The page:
Psychological Balancing Act

I’ve had perhaps my most challenging couple of days as a hockey coach this weekend as an unforecasted storm was unleashed in the dressing room of my girls’ team during a local tournament.

I first started seeing some cracks in our teams’ communal armour a little over a week ago when I noticed a couple of players conducting their pre-game warm up and preparation away from the rest of the team. As the players are 13 and 14 years old, I had decided to give them the freedom to conduct their pre-game stretching and rituals on their own, with minimal supervision assuming they would fall together in lock step. However, some felt others were not following the team line. I tried to address the situation at the time by reminding the players of the importance of an all for one and one for all attitude; the importance of playing and acting as a team.

A second pre-game issue involved head-high shots being fired at our goaltenders. The purpose of these shots is to warm the goalies up; give them a chance to get used to the feel of the puck. But they don’t want to feel it up around their noggins. Players launching the questionable salvos argued they were only trying to work on their shots, but failed to realize this practicing should not happen a mere 10 feet in front of the keeper. We suggested if they needed practice is should be done from well out above the faceoff circles. Even some parents in the stands (not only those of the netminders) raised issue with the proximity of these shots out of concern for player safety. We had tried to talk through the whole situation in a previous practice, but our discussion seemed to have fallen on a few deaf ears.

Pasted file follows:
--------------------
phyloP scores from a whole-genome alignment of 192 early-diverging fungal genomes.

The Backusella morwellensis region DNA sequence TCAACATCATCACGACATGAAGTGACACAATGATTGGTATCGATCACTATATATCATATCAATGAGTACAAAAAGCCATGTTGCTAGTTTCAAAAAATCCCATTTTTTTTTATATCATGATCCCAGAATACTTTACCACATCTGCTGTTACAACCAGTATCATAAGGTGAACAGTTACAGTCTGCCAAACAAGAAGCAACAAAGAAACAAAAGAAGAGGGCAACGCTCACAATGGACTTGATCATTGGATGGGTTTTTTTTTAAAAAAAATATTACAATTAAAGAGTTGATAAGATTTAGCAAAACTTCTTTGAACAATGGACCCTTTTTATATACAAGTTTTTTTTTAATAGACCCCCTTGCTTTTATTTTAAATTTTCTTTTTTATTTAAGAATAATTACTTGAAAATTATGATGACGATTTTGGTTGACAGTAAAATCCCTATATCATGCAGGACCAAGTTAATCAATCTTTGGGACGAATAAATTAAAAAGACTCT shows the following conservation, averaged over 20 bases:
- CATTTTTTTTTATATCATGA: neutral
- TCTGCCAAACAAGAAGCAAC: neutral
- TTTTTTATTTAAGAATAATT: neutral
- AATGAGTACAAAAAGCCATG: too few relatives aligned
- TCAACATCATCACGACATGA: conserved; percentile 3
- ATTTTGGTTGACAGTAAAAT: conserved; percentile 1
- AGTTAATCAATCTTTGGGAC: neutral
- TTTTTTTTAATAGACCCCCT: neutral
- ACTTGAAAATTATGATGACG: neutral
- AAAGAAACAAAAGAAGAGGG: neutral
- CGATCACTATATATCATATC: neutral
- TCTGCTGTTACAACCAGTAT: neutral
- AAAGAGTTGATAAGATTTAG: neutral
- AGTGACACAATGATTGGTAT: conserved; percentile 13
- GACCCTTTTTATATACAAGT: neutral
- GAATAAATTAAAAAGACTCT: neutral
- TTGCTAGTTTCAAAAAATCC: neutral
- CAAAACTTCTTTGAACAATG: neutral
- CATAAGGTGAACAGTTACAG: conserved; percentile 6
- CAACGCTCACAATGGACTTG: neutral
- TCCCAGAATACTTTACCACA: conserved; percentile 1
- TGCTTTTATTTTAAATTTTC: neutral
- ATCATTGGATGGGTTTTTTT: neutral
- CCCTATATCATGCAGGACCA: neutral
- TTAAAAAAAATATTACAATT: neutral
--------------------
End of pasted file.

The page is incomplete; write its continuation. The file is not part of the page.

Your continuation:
I found out quickly divisions within the team were drawn a little deeper than I realized. Factions had apparently formed over the last several weeks centred around a couple of particularly strong personalities. I knew from the beginning that managing different personalities came with the territory, but I admittedly underestimated how divisive these temperaments could be or how quickly they could attack the fabric which holds a team together. I even had one player questioning her position and interest in continuing. Her parents weighed in as well with claims of a long smoldering flame of discontent. I obviously had no idea things had reached such a febrile pitch.